Meanwhile on another front, Sahara attempted to recoup reverses suffered at the December 20, 1978, hearing of the TRPA. On February 26, 1979, the defendant filed a new application for an administrative permit with Douglas County to construct a *757 parking garage, an application identical to the one the County previously approved and that TRPA subsequently approved and modified. Douglas County again approved the application as made and again forwarded it to the TRPA for review. At the June 27, 1979, meeting of the TRPA board, TRPA, viewing Sahara's second application as identical to its predecessor, treated the application as a request to reconsider and denied reconsideration. In denying reconsideration, a dual majority specifically found that the action it had taken December 20, 1978, was TRPA's final action on the project.

Following this action on Sahara's second application, Cal-TRPA initiated another lawsuit against Sahara (CIV-R-79-156-ECR) in which Douglas Costle was named as a defendant along with Douglas County.[11]

Most recently, on January 3, 1980, California filed a motion for judgment on the pleadings or in the alternative for summary judgment in 79-9 and 79-156. The motion was based on a recent decision in the Second Circuit, Manchester Environmental Coalition v. Environmental Protection Agency, 612 F.2d 56 (2nd Cir. 1979). In that case it was held that any revision of a state implementation plan (SIP) must comply with substantive as well as procedural requirements of the Clean Air Act.[12]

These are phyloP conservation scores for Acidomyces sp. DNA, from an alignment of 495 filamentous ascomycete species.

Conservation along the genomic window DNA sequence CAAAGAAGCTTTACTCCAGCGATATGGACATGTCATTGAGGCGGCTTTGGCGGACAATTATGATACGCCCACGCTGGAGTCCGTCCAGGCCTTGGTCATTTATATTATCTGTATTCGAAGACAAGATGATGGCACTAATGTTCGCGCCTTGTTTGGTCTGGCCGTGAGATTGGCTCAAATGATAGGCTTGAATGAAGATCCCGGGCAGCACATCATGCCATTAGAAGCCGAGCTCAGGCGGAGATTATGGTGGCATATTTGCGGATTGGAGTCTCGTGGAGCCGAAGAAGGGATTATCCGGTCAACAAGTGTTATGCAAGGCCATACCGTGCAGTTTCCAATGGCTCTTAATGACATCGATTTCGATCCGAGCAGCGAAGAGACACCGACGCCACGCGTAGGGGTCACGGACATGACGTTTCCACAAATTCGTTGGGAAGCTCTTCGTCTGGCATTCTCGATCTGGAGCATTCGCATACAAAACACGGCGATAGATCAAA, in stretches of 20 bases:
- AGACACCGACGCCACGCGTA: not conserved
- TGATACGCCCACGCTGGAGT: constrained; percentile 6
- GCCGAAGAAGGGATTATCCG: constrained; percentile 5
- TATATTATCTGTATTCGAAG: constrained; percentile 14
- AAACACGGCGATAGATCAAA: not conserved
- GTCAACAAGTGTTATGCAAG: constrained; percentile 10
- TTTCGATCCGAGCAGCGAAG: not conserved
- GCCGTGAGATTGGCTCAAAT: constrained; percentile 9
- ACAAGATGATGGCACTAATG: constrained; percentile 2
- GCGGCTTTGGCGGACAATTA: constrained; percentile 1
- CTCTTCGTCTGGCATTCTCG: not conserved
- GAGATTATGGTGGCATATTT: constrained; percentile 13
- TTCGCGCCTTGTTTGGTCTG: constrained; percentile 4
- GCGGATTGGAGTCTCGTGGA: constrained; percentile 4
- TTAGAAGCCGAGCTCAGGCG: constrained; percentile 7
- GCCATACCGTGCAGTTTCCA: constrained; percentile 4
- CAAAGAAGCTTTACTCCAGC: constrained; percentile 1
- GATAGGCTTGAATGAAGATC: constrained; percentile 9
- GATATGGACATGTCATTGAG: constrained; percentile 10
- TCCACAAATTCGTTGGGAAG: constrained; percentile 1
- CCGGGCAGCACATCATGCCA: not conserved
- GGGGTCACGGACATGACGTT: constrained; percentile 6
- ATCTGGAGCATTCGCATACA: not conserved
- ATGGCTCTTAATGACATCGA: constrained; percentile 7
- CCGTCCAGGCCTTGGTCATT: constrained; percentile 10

We now proceed with the resolution of the issues before the Court.


The First and Third Claims for relief in plaintiffs' amended complaint in 79-9 and the Second Claim in 79-156 involve TRPA Ordinance No. 78-5. In the First Claim in 79-9 and the Second Claim in 79-156, plaintiffs allege that Douglas County gave its approval to the Sahara project without considering 78-5 as required under Article VI(b) of the Compact.[13] The Third Claim in 79-9 asserts that when the permit application was subsequently forwarded to TRPA, that agency also failed to hold hearings and make findings as required by 78-5. All defendants contend that Sahara's parking garage is exempt from Ordinance 78-5.

The Clean Air Act, 42 U.S.C. § 7410(a) (2) (I) requires states to adopt so-called nonattainment plans for the achievement of the national ambient air quality standard in their nonattainment areas as a precondition to the construction or modification of any major stationary source of pollution. (Nonattainment areas are those areas within a state which do not meet the minimum national ambient air quality standards set by the EPA.) Both the State of California and the State of Nevada designated those parts of the Tahoe basin within their respective states nonattainment areas. Pursuant to such designation, Governor O'Callaghan, then Governor of Nevada, named TRPA as the agency to prepare the required nonattainment plan for the portion of the Tahoe basin lying within the State of Nevada. Governor O'Callaghan requested that TRPA defer certain traffic inducing projects from consideration for approval, pending completion of the plan. In response to his request, TRPA adopted Ordinance No. 78-5 on March 23, 1978. The *758 ordinance placed a temporary moratorium on the construction of all projects that would result in the creation of more than 105 additional vehicle trips per day per acre of land within any particular development. Exempt from 78-5 were all applications received by the counties in the basin or TRPA before 5:00 p. m., March 22, 1978.